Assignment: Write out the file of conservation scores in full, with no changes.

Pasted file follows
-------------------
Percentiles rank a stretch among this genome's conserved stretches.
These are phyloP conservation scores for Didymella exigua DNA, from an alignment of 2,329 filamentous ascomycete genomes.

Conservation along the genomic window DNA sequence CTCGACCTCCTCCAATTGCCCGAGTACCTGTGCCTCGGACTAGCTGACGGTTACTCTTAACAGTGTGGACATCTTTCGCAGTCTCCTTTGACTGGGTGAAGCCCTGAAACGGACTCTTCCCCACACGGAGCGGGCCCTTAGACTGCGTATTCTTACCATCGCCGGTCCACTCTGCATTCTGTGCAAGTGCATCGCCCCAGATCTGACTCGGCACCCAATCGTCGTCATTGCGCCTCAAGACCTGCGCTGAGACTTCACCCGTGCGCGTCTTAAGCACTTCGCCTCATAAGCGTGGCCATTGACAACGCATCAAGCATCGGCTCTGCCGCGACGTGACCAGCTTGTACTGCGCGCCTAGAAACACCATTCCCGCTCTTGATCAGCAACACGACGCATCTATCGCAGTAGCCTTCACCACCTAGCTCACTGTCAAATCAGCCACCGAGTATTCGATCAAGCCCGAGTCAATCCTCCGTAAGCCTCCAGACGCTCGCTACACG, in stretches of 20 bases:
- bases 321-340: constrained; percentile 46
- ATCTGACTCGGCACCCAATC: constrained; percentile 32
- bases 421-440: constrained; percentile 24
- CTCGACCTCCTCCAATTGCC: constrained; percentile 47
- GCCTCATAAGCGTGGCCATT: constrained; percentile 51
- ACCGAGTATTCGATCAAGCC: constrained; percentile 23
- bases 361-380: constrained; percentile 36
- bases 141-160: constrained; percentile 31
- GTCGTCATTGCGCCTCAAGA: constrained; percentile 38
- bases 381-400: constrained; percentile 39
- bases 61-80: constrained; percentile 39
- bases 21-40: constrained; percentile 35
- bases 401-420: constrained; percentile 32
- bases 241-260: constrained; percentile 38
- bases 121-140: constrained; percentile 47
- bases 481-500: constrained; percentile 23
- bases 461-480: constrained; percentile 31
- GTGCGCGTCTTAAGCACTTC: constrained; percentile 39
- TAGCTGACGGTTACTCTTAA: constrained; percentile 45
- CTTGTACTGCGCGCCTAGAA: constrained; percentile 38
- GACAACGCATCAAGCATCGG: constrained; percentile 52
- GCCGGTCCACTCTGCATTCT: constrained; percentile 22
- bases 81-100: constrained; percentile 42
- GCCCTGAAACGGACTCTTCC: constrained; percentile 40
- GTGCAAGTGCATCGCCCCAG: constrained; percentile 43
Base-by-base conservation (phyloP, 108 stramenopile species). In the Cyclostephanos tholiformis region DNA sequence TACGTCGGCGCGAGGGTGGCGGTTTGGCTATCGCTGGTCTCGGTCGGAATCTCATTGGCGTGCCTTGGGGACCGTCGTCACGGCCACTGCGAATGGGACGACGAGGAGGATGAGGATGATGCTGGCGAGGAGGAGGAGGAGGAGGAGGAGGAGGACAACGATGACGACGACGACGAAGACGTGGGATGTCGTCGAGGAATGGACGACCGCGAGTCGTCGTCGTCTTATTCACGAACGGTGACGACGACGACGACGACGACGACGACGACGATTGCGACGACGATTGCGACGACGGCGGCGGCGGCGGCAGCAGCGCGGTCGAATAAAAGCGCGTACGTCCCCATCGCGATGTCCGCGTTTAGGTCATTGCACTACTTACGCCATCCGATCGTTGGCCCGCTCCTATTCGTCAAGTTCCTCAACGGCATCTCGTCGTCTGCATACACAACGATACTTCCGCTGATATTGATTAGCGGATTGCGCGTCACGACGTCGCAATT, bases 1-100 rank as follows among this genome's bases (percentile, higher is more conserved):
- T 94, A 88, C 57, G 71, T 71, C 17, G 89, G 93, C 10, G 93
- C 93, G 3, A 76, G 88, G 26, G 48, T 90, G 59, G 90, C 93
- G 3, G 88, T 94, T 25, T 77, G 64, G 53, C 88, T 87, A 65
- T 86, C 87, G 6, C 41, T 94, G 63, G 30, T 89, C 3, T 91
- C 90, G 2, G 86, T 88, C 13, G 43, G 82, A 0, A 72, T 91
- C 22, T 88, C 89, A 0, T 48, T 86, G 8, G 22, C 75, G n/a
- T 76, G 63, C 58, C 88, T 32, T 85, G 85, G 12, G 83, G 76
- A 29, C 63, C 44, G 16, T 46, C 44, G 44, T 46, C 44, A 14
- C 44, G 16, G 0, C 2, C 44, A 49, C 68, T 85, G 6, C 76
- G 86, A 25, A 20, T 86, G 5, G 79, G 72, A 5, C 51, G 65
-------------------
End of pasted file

Percentiles rank a stretch among this genome's conserved stretches.
These are phyloP conservation scores for Didymella exigua DNA, from an alignment of 2,329 filamentous ascomycete genomes.

Conservation along the genomic window DNA sequence CTCGACCTCCTCCAATTGCCCGAGTACCTGTGCCTCGGACTAGCTGACGGTTACTCTTAACAGTGTGGACATCTTTCGCAGTCTCCTTTGACTGGGTGAAGCCCTGAAACGGACTCTTCCCCACACGGAGCGGGCCCTTAGACTGCGTATTCTTACCATCGCCGGTCCACTCTGCATTCTGTGCAAGTGCATCGCCCCAGATCTGACTCGGCACCCAATCGTCGTCATTGCGCCTCAAGACCTGCGCTGAGACTTCACCCGTGCGCGTCTTAAGCACTTCGCCTCATAAGCGTGGCCATTGACAACGCATCAAGCATCGGCTCTGCCGCGACGTGACCAGCTTGTACTGCGCGCCTAGAAACACCATTCCCGCTCTTGATCAGCAACACGACGCATCTATCGCAGTAGCCTTCACCACCTAGCTCACTGTCAAATCAGCCACCGAGTATTCGATCAAGCCCGAGTCAATCCTCCGTAAGCCTCCAGACGCTCGCTACACG, in stretches of 20 bases:
- bases 321-340: constrained; percentile 46
- ATCTGACTCGGCACCCAATC: constrained; percentile 32
- bases 421-440: constrained; percentile 24
- CTCGACCTCCTCCAATTGCC: constrained; percentile 47
- GCCTCATAAGCGTGGCCATT: constrained; percentile 51
- ACCGAGTATTCGATCAAGCC: constrained; percentile 23
- bases 361-380: constrained; percentile 36
- bases 141-160: constrained; percentile 31
- GTCGTCATTGCGCCTCAAGA: constrained; percentile 38
- bases 381-400: constrained; percentile 39
- bases 61-80: constrained; percentile 39
- bases 21-40: constrained; percentile 35
- bases 401-420: constrained; percentile 32
- bases 241-260: constrained; percentile 38
- bases 121-140: constrained; percentile 47
- bases 481-500: constrained; percentile 23
- bases 461-480: constrained; percentile 31
- GTGCGCGTCTTAAGCACTTC: constrained; percentile 39
- TAGCTGACGGTTACTCTTAA: constrained; percentile 45
- CTTGTACTGCGCGCCTAGAA: constrained; percentile 38
- GACAACGCATCAAGCATCGG: constrained; percentile 52
- GCCGGTCCACTCTGCATTCT: constrained; percentile 22
- bases 81-100: constrained; percentile 42
- GCCCTGAAACGGACTCTTCC: constrained; percentile 40
- GTGCAAGTGCATCGCCCCAG: constrained; percentile 43
Base-by-base conservation (phyloP, 108 stramenopile species). In the Cyclostephanos tholiformis region DNA sequence TACGTCGGCGCGAGGGTGGCGGTTTGGCTATCGCTGGTCTCGGTCGGAATCTCATTGGCGTGCCTTGGGGACCGTCGTCACGGCCACTGCGAATGGGACGACGAGGAGGATGAGGATGATGCTGGCGAGGAGGAGGAGGAGGAGGAGGAGGAGGACAACGATGACGACGACGACGAAGACGTGGGATGTCGTCGAGGAATGGACGACCGCGAGTCGTCGTCGTCTTATTCACGAACGGTGACGACGACGACGACGACGACGACGACGACGATTGCGACGACGATTGCGACGACGGCGGCGGCGGCGGCAGCAGCGCGGTCGAATAAAAGCGCGTACGTCCCCATCGCGATGTCCGCGTTTAGGTCATTGCACTACTTACGCCATCCGATCGTTGGCCCGCTCCTATTCGTCAAGTTCCTCAACGGCATCTCGTCGTCTGCATACACAACGATACTTCCGCTGATATTGATTAGCGGATTGCGCGTCACGACGTCGCAATT, bases 1-100 rank as follows among this genome's bases (percentile, higher is more conserved):
- T 94, A 88, C 57, G 71, T 71, C 17, G 89, G 93, C 10, G 93
- C 93, G 3, A 76, G 88, G 26, G 48, T 90, G 59, G 90, C 93
- G 3, G 88, T 94, T 25, T 77, G 64, G 53, C 88, T 87, A 65
- T 86, C 87, G 6, C 41, T 94, G 63, G 30, T 89, C 3, T 91
- C 90, G 2, G 86, T 88, C 13, G 43, G 82, A 0, A 72, T 91
- C 22, T 88, C 89, A 0, T 48, T 86, G 8, G 22, C 75, G n/a
- T 76, G 63, C 58, C 88, T 32, T 85, G 85, G 12, G 83, G 76
- A 29, C 63, C 44, G 16, T 46, C 44, G 44, T 46, C 44, A 14
- C 44, G 16, G 0, C 2, C 44, A 49, C 68, T 85, G 6, C 76
- G 86, A 25, A 20, T 86, G 5, G 79, G 72, A 5, C 51, G 65